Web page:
Governor Dannel P. Malloy today announced that funding has been authorized for increased staffing at the State Crime Lab. The funding is a reallocation of existing resources. In recent years, the lab has struggled to keep up with a dramatic increase in its workload and reductions in its professional staff. Since 2005, the overall workload at the lab has increased by 25%, but the volume of DNA evidence testing has increased by 400%. At the same time, there are 10% fewer scientists at the lab, many of whom are durational employees and depend on federal grants that may disappear in the near future. Last year, Connecticut's backlog ranked worst in the nation.
"I've been clear that the disarray at the State Crime Lab is unacceptable," said Gov. Malloy. "While the State Crime Lab Task Force's report is forthcoming, we could not wait until January or beyond to authorize these critical positions. People in Connecticut need to know that if they are the victim of a crime, their evidence will be reviewed professionally, thoroughly and in a timely manner."
"These positions will immediately help make progress in cutting through the backlog and completing the retesting necessary to restore our state's Crime Lab to the status it once was," said Michael Lawlor, Undersecretary for Criminal Justice at the Office of Policy and Management. "I thank Gov. Malloy for his swift action on this matter."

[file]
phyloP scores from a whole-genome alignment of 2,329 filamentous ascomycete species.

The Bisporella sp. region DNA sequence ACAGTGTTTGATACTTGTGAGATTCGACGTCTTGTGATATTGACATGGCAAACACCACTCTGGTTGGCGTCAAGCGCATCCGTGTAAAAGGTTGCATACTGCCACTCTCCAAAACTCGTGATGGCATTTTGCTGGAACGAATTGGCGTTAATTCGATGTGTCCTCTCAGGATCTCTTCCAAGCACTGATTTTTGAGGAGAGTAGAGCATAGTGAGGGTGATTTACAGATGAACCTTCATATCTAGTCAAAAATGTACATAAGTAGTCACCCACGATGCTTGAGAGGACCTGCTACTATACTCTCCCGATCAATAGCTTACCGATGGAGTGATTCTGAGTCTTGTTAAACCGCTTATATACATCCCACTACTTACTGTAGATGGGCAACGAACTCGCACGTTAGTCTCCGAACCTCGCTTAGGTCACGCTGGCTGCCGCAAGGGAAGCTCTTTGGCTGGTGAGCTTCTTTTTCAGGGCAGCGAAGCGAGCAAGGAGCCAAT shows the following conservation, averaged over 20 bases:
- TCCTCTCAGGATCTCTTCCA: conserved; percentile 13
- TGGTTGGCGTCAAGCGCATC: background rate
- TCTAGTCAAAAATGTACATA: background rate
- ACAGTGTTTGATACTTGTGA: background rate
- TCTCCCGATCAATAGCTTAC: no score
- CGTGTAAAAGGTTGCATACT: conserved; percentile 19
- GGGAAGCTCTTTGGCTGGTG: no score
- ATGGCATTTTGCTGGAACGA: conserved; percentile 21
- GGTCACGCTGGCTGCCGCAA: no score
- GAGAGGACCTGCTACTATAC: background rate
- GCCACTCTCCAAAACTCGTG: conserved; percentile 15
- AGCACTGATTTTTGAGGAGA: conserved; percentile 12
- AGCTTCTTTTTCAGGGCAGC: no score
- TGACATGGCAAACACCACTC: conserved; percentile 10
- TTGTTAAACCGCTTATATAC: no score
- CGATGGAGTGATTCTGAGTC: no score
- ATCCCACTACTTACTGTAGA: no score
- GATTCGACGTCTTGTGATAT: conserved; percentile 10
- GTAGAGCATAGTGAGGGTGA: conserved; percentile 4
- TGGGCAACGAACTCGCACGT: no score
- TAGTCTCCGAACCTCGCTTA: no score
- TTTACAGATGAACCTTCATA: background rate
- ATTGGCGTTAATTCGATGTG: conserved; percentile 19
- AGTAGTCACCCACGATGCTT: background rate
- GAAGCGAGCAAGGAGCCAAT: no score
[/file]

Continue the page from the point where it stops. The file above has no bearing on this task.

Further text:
The Office of Policy and Management has approved funding for the following positions effective immediately:
* One Assistant Director -- Previously, the lab had one Director and two Assistant Directors. At this time, there is a Director, but no Assistant Directors.
* One Temporary Retired Worker (TRW) Forensic Science Examiner -- A retiree will be brought back to train a Hartford Police Officer that will work in the Firearms Testing Unit for three to four years through a partnership with the City of Hartford.
* Four Durational Forensic Science Examiner 1 (FSE1) positions -- These positions will help retest 3,032 DNA kit samples to ensure accuracy and will be needed for three years until that re-testing is completed.
* Six Connecticut Career Trainees (CCT) -- These CCTs will take the place of State Police Troopers currently doing the work at the State Crime Lab. Some number of troopers will remain at the lab to train the CCTs for a period of time before being reassigned to State Police duties.